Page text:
It got to a stage when what felt like ‘drifting’ came to a head: I needed a challenge. I also needed to swallow my pride and say ‘I need help’ – which is what I did when I stumbled across The Prince’s Trust Team Programme. I arranged to meet the course leaders – whose names to my eternal shame I’ve forgotten, but whose impact on my future I won’t. To this day I will affirm that my three months in that team were far more challenging than my three years at university. Myself and one other participant stood out like sore thumbs in the group as being the only people who had done well at school but for different reasons had turned to the programme for help. The rest of the group all had their own significant personal battles and challenges – most had struggled at school for one reason or another. For those of us who completed the three months, the sense of achievement was huge. Again, getting through all of that was far more challenging than my three years at university. We were very lucky at the time to have the support of Cambridgeshire Fire and Rescue who hosted us for the day and putting us all through a basic training session in full gear at their Huntingdon HQ, as well as hosting the awards evening at the Cambridge station that, at the time of writing is currently a building site.
After the Prince’s Trust programme came to an end, I spent a few months working part-time in a supermarket until the civil service came calling. With the former it was a case of simply taking whatever job was going to give me something of an income. Hopelessly over-qualified and ill-suited but they needed bums on tills and I needed the money. With the scale of cuts to the public sector I imagine that there will be lots of people who may find themselves having to take whatever job is going if only to make ends meet. And for that I don’t look down on them, even though I am aware that there will inevitably be others that do.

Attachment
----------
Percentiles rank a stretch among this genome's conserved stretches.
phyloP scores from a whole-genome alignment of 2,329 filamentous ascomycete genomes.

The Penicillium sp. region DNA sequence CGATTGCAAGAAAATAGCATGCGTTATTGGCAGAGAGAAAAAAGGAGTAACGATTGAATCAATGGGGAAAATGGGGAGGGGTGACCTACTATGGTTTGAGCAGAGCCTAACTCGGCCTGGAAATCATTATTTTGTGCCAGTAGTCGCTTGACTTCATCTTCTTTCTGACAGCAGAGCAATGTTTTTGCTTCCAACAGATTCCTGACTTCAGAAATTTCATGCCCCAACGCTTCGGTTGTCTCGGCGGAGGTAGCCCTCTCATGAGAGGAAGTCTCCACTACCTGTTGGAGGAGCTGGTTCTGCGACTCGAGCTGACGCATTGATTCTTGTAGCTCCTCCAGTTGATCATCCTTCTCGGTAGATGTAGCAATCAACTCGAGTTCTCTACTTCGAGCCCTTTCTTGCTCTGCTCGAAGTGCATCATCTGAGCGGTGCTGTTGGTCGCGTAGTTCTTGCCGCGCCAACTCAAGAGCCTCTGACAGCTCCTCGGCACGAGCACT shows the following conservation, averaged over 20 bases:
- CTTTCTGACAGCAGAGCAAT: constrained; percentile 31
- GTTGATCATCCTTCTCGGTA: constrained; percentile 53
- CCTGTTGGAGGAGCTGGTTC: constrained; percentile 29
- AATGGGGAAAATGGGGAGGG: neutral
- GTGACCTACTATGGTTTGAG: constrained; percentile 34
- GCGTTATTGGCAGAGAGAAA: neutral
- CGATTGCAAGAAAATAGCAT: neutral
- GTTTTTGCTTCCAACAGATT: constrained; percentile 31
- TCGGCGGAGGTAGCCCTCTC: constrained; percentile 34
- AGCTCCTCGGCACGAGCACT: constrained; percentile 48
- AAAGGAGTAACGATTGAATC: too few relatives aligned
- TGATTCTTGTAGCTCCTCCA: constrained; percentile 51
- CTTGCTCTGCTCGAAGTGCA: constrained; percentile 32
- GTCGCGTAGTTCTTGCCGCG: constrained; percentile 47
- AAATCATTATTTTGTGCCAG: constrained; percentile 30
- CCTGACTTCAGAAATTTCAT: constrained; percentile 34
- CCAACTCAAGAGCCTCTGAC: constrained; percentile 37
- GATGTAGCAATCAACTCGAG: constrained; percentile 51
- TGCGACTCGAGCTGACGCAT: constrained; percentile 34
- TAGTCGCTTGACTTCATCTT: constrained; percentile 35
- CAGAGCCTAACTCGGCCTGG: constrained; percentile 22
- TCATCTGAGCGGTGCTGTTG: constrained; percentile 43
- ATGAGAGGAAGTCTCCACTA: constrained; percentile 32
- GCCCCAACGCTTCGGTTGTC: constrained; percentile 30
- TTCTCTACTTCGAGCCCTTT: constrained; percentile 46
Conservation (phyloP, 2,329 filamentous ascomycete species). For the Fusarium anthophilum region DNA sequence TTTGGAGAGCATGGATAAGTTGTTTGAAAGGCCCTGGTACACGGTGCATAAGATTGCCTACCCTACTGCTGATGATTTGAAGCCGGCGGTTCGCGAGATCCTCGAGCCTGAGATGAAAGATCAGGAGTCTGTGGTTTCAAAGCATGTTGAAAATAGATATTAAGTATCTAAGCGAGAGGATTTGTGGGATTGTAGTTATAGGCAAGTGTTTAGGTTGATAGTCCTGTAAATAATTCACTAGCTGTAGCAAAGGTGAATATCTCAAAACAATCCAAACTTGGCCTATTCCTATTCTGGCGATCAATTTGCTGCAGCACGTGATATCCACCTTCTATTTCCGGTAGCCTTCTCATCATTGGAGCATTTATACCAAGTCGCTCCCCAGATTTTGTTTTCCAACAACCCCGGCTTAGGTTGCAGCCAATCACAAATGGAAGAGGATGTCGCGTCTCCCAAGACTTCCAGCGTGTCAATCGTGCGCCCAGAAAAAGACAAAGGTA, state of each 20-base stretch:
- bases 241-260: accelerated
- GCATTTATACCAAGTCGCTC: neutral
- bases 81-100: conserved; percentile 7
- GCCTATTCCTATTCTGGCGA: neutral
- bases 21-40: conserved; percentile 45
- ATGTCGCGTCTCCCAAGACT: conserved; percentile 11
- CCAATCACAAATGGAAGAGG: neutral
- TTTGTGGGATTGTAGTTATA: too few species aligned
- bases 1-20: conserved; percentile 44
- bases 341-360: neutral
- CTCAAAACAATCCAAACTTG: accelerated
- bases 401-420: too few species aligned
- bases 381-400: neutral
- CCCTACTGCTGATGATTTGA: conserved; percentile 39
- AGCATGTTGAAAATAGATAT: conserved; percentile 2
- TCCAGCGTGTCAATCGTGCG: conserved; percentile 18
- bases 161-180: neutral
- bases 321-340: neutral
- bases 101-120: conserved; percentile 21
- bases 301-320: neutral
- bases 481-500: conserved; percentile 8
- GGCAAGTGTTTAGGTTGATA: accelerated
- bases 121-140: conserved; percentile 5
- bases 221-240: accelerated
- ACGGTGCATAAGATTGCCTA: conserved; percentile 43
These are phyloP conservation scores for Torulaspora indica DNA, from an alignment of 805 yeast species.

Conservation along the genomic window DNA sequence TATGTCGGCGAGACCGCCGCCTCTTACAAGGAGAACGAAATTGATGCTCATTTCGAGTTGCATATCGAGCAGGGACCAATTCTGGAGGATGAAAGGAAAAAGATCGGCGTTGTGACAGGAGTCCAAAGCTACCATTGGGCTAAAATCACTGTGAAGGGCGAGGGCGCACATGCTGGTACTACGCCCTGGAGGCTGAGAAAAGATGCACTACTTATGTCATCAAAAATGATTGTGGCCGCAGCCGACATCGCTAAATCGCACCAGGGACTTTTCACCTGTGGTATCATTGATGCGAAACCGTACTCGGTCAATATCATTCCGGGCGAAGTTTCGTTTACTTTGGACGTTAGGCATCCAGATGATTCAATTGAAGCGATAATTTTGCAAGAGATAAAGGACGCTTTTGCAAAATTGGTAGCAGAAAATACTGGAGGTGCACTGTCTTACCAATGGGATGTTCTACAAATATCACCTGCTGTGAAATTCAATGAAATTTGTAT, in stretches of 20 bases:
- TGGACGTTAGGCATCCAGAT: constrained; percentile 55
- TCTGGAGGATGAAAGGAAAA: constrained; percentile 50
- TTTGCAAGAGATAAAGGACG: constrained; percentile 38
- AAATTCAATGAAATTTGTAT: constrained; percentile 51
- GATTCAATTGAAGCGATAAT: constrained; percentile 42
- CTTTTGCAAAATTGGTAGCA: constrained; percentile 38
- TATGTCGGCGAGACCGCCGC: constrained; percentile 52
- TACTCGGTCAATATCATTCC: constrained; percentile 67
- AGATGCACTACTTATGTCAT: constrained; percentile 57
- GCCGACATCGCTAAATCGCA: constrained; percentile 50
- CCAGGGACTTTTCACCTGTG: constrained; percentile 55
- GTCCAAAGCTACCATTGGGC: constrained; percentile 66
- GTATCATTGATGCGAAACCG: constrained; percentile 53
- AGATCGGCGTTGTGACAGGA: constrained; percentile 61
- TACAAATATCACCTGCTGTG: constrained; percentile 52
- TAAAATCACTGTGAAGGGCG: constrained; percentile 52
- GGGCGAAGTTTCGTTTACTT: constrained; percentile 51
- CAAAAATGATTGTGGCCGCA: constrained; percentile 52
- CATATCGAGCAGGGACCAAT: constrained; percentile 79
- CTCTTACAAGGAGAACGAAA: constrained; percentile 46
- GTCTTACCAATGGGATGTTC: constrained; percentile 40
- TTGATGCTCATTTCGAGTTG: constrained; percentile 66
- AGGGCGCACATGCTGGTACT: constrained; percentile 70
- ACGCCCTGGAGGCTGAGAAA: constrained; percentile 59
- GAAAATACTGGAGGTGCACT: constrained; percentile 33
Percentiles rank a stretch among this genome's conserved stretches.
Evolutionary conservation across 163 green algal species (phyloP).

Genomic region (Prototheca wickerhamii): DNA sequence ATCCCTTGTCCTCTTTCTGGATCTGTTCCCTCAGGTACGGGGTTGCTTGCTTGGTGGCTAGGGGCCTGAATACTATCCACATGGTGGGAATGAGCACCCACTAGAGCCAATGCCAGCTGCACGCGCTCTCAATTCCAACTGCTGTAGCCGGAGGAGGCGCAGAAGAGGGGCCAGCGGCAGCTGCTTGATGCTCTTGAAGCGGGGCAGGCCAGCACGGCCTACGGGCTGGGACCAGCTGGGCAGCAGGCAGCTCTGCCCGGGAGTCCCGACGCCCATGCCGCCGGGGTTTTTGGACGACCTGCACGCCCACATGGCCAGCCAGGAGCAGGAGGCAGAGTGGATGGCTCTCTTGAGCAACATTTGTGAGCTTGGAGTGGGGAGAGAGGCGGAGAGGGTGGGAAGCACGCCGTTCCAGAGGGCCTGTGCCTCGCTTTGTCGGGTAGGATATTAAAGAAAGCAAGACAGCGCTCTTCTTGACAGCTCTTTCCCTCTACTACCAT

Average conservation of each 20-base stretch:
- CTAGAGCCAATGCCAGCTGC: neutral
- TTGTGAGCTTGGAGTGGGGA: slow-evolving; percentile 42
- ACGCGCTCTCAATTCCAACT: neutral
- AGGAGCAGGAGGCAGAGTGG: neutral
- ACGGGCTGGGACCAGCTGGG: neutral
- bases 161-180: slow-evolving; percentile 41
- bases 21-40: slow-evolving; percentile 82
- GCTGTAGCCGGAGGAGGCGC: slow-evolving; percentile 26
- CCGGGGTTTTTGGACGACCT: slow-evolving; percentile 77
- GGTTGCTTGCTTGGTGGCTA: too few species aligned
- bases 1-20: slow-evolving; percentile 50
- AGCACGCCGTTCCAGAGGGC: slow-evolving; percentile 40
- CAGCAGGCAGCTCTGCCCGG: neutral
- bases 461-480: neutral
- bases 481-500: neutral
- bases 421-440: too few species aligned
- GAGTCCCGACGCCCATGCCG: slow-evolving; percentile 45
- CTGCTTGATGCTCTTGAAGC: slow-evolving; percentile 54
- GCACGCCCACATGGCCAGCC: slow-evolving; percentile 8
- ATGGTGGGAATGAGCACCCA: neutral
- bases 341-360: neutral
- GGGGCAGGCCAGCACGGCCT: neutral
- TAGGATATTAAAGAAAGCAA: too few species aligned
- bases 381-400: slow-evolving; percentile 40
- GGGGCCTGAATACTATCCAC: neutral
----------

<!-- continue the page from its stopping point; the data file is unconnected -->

The two years between graduating from full time university and joining the civil service were tough going – and that was during a nominally booming economy. It’s that experience that makes me concerned for those school, college and university leavers who are going into this autumn looking at a very bleak short-medium term future – and that’s before mentioning the existing long-term unemployed or those who, like me have either lost their jobs or who felt they had to jump before being pushed.
What also disturbs me is how the politicians (of the major political parties), think tanks and policy-makers seem to have turned some of the issues around unemployment into ‘political football’ that seem to omit the fact that unemployment has massive consequences for those who lose their jobs. The big three political parties all made it clear that the public sector was going to have to make cuts at the 2010 general election. Those of us working in the public sector knew what was coming. Some of us also knew that we would be both writing and signing our own death warrants with regards to our own careers.
Yet the manner in which some of the job losses have been made has left a bitter taste as one of my former civil service colleagues Hilary Cooper wrote in The Guardian. It’s not just people in the public sector who have been treated with contempt regarding job losses – numerous examples can be found of job losses being announced by text. (Sacking by text can lead to legal comeback).
In terms of my current situation, I’m in this strange position of having experience of the intellectual battles economists have on whether unemployment is ‘a price worth paying’ to control inflation, the policy battles on unemployment in the context of multiple deprivation in our inner cities, and the personal experience of watching my career evaporate before me with a feeling that there was nothing I could reasonably do to prevent that from happening. Thus I struggle to look at each one in isolation. What might suit an economic model may not be politically palatable, but at the same time the policy alternatives that are put forward may not be suitable to solve the problems that people who are unemployed face. How do you solve a problem like unemployment? Humanity is still trying.